Full-service agencies are advertising agencies that cover all aspects of advertising and promotion. Their death has long been predicted because of the rise of social media agencies, and the blurring of lines between PR, advertising, editorial and media planning.
However, rumours of the death of full-service agencies may have been exaggerated. In November 2019, Octopus Group, a 60-strong London-based agency focused on B2B technology clients, won prizes in four categories at Drum’s annual B2B Awards, including the overall Grand Prix. We caught up with Jon Lonsdale, MD and founder, to talk about the value of full-service agencies in the digital age, and what he thinks the future might hold.
Why do we still need a full-service agency approach in B2B?
As a full-service agency, we can work across the whole campaign to link brand reputation to lead generation. Since 2008, economic trends have driven significant reductions in clients’ marketing resource. Marketing teams are smaller in tech companies today. It’s common for even larger companies to have just a handful of marketers in-house, so they really need to make marketing count. CMOs also tend to stay in post for much less time. They often don’t have time to build a long-term strategy for brand and pipeline.
This means they need to deliver campaigns quickly. At the same time, digital marketing is now an essential part of marketing, and has to be incorporated into an integrated approach. This means that having a full-service agency managing everything makes a lot of sense. It’s also much easier to report, track and attribute when you are only using one agency, and that makes it much more cost-effective for clients.
What are the main challenges facing B2B tech agencies and clients?
One of the biggest challenges is finding a balance between long-term brand building/positioning work and lead generation. This is particularly true now that so many CMOs only stay in post for around 18 to 24 months. Why should they take a long view, and try to cultivate a brand and messages that will stand the test of time? We are also seeing a move away from a dependence on physical events, and this has been reinforced by COVID-19. It will be interesting to see how this evolves over time. Brands want to reduce costs, improve content quality and focus on innovative delivery—and events are ‘old school’.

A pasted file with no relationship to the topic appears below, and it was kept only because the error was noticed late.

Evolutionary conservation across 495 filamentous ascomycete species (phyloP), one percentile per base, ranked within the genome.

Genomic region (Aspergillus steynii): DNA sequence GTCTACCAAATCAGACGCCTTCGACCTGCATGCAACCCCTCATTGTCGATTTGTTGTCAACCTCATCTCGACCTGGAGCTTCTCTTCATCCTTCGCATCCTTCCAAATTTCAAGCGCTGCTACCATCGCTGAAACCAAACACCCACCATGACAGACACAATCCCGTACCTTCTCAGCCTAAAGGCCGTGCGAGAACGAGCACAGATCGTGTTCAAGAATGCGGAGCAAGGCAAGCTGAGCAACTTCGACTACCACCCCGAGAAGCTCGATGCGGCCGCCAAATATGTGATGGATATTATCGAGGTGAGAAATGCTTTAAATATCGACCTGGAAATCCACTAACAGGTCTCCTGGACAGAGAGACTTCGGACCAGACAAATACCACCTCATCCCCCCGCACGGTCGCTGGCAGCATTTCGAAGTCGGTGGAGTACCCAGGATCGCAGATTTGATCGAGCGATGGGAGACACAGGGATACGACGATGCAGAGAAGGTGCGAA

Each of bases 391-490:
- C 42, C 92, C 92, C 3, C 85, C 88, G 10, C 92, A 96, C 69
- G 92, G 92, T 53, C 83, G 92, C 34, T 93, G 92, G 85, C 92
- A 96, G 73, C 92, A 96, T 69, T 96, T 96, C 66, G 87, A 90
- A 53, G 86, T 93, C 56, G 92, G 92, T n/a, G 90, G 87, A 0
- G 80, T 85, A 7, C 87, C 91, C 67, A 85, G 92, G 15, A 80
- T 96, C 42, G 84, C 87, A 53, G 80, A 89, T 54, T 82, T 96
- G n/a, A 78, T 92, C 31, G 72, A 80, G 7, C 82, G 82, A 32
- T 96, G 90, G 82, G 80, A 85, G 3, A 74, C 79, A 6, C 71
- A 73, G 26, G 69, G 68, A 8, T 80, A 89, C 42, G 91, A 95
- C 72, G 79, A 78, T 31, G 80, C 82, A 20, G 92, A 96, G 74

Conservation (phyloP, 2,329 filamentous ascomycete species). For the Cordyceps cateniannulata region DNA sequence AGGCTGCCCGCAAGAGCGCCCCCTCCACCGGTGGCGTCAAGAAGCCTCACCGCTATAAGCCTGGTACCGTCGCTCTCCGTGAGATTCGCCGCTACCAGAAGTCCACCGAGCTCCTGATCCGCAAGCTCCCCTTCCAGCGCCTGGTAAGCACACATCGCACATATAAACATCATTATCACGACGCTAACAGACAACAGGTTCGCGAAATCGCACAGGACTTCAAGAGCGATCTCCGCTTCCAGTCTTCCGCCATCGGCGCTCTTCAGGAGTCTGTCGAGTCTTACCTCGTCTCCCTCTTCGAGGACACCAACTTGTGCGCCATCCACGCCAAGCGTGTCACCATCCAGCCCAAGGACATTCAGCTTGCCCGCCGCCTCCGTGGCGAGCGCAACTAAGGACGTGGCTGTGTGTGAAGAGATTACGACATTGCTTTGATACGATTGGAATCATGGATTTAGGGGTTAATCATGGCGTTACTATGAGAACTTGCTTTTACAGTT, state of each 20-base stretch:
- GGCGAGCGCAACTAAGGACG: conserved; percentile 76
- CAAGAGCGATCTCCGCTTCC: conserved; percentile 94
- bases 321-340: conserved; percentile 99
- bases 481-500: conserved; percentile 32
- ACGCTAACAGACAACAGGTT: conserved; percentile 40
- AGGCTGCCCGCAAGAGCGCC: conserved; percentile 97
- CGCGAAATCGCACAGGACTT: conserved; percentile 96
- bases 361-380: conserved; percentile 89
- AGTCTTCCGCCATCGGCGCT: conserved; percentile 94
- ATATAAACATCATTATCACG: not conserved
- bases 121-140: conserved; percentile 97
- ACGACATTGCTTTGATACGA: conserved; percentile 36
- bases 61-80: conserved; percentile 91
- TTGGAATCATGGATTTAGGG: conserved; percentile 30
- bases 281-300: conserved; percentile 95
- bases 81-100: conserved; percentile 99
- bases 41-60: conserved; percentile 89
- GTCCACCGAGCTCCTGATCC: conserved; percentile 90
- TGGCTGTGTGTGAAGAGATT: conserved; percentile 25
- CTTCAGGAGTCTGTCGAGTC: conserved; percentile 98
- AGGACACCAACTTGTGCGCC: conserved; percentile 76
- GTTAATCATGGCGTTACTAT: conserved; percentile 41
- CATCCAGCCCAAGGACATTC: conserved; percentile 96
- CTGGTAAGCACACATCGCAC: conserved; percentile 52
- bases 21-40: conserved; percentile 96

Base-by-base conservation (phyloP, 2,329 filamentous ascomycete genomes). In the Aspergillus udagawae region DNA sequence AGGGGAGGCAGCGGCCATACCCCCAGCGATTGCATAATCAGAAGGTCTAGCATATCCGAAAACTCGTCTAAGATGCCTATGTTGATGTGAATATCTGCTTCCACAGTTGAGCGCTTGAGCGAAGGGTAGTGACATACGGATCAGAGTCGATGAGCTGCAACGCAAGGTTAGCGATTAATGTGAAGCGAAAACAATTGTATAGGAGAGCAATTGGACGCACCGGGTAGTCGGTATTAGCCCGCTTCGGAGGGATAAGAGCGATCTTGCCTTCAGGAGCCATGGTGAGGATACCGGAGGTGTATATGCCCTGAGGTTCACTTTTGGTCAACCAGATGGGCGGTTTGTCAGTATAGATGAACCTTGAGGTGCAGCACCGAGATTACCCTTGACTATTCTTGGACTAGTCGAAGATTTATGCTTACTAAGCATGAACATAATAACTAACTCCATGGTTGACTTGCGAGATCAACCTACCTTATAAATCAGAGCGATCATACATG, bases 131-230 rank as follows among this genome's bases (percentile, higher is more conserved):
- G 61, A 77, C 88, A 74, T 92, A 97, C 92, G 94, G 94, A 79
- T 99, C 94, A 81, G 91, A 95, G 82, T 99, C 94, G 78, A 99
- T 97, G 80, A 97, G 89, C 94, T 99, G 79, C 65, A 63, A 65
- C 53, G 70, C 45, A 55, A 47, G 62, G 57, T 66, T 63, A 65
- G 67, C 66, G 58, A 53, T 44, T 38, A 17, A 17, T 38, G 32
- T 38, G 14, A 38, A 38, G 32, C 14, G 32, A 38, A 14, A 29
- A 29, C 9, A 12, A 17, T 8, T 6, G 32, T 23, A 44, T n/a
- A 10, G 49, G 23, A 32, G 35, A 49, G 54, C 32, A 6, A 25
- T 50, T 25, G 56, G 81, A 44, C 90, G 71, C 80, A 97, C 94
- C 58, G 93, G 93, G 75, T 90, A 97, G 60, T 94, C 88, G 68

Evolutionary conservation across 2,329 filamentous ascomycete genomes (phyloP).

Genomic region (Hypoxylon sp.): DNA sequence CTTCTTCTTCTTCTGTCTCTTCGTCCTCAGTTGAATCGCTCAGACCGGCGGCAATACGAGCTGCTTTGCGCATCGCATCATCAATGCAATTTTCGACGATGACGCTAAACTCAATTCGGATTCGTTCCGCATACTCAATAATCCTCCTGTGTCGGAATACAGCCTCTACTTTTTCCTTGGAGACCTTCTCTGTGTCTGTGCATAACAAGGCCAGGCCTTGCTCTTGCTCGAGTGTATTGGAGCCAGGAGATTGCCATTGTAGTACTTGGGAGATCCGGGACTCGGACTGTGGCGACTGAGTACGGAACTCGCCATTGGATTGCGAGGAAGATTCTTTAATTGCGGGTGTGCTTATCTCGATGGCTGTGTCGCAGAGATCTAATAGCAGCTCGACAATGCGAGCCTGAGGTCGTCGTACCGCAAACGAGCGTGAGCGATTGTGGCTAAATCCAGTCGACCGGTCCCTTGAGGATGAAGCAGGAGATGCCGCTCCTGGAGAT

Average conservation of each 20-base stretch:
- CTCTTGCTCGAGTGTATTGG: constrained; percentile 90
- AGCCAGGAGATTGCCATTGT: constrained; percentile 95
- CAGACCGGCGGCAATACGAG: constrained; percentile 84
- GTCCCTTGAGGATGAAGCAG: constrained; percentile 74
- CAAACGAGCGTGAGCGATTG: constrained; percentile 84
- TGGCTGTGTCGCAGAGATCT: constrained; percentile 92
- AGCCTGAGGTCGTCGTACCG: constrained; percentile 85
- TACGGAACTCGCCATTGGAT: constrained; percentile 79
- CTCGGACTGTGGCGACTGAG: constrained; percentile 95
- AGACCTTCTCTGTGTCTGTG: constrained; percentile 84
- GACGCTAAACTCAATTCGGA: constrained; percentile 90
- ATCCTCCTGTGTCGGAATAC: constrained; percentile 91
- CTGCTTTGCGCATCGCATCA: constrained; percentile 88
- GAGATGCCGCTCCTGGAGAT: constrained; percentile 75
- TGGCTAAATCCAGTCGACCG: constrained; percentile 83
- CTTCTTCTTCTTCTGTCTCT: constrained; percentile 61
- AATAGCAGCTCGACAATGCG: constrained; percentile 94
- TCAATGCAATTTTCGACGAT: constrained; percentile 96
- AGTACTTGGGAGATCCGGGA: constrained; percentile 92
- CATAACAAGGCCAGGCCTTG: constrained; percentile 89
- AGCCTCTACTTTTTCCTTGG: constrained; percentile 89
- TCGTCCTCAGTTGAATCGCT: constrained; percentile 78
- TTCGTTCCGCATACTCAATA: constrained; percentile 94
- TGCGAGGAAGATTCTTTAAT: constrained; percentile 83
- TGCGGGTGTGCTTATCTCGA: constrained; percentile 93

Finally, I think the biggest challenge is to keep the buyer central, and stay in touch with how buyers and buying are changing. Most buyers are businesspeople first, and they have also grown up with technology. They may be finance professionals, say, but they understand both tech and business—and that means they influence buying decisions way beyond their function.
Do you think bringing in agencies adds real value for clients, over and above anything that in-house marketers can provide?
The traditional view of marketing is that it drives awareness, and that generates leads. However, these days, this process is neither sequential nor simple. We might get a brief asking us to address a perceived problem such as awareness. In our prep work, though, we often uncover other specific problems that require remedial action in sales or operations before we can go ahead with any marketing investments. As an agency, we bring an external perspective that can help companies to identify and address business problems, commercial issues and opportunities.
If B2B agencies want to deliver value, they need to attach clear commercial outcomes to campaigns—even if that means digging deeper into the client company first. I think we can ask questions that perhaps would not even occur to in-house marketers—and especially as a full-service agency, we have that broader perspective.
So full-service agencies are alive and well in a digital world?
Absolutely. I think full-service agencies can add enormous business value to clients in fast-moving and turbulent tech markets. However, as we move beyond COVID-19, I think we will see agencies being challenged to innovate around shifts in client strategy. I expect to see a focus on smaller teams, and changes in execution, especially away from face-to-face events. It will be crucial to focus on ROI and stay flexible to help clients manage increased multi-channel complexity.
It won’t be an easy ride for many agencies, though. I think the most important elements will be to focus on adding business value, and filling skill gaps. Agencies that can do that will survive and grow.
The long view
These concluding words from Jon encapsulate the most compelling advantages offered by a good full-service agency today: flexibility, knowledge, holistic perspectives on project planning, execution and measurement plus cost / creative advantages take a good agency way beyond the ‘one stop shop’ proposition and into full scale business partnership